Sunday, July 24, 2016

Oreo Moon Phases- SUCCESS!

Yes, we tackled the Oreo moon phases challenge!

The challenge for me was : Can mommy make this poster without eating ALL of the oreos?

The challenge for 5 year old little P was to attempt the following:

  •  Draw the earth. include North and South America as well as the Pacific and Atlantic Oceans
  • Prepare the oreos in relation to the pinterest page we found here: (this involved leaving one whole, and scraping off various amounts of filling for the rest, cracking off pieces of the chocolate cookies, etc) 
  • Place around the earth by looking at the pinterest picture and placing in the proper places. (P did these three above steps with minimal direction and lots of positive motivation)
  • Discuss opposites as they are discovered (led by mommy)
  • Add vocabulary words to our repertoire: waxing, waning, gibbous (new word introduction led by mommy; we knew the words new, full, moon, third, first, and quarter, though not necessarily in this context) 
  • Practice and point a few times.  (led by mommy)
  • After a short break with a full tummy, return to draw each of these moons on the page so you can keep a poster with your work. :) We are on that step right now.  
We hope you will try this as well. It was really fun!

Plus we are doing a SPACE theme at camp this coming week where little P is in my classroom with me. See, below, a picture of one of our rocket posters, and our BLAST OFF counting poster for a movement activity we will do this week. Not pictured, we also added planet, astronaut, and space rock manipulatives to the sand table. wheeeeeee- such fun!!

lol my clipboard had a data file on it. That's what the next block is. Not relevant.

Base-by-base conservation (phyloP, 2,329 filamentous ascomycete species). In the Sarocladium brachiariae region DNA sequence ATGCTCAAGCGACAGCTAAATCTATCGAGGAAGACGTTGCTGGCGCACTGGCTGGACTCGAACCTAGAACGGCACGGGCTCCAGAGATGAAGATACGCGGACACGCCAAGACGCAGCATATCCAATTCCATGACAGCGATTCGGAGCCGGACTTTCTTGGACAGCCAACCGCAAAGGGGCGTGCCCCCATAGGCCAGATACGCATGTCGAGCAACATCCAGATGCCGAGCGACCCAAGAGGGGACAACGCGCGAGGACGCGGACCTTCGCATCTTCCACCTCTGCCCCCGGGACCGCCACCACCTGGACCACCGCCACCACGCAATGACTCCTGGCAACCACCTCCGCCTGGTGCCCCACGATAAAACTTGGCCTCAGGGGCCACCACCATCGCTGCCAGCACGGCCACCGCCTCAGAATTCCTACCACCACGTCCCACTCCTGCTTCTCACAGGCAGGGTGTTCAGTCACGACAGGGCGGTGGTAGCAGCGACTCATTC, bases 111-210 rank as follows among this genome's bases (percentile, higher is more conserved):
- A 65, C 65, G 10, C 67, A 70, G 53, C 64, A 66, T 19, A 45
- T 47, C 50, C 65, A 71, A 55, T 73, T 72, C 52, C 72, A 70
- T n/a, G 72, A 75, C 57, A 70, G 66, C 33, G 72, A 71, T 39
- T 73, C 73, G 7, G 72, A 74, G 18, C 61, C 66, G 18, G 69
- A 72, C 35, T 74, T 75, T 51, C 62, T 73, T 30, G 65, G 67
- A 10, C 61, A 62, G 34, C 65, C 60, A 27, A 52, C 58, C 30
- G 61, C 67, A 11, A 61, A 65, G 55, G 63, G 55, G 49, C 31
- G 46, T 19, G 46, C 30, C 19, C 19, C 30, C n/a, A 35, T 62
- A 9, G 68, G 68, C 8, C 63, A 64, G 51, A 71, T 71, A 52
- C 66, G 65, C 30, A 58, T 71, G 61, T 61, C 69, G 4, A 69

Tuesday, July 12, 2016

My prek/K child is supposed to be doing academics, right? I mean what ARE they learning?

There is a tug of war in our preschools and kindergartens these day.... common core, competition, and more have increasingly pulled and pulled at the time, freedom, and spirit of PLAY.

Common Core and Competition. Hmmm those are some hefty C's.

They are part of our lives, but let's leave room for play.

Ah, p-l-a-y, a small word with a broad meaning, which Harvard and many other prestigious institutions tell us is UBER important for the brain and social development of our youngest charges!!

But how about these C's: Cognitive Development, which requires play and discovery in such areas as problem solving skills? When you are 4 years old there is not so much social or otherwise trouble shooting on a ditto, but there is much of this happening in the kitchen play center, at the block building construction zone, and certainly on the playground where one must learn the ins and outs of the sand box with 5 of their buddies about.

And how about Curiosity which is tended and given wings through play and open ended opportunities?   The nature table, the water sensory bin with new and exciting gems to find with one's cups and colanders....

We teachers must stand up for the importance of PLAY.

We parents are a great support to our children and teachers when we realize the importance of play and we welcome it with open arms, seek it out for our children, and celebrate it each day! 

We hear so much about academics. Is this important? YES, of course it is!

For one, I believe in academics, bring them on, baby. But let's look at how that term is defined for our youngest learners according to all of the brain research:
Journals, scientist> they are all shouting LEARN THROUGH PLAY.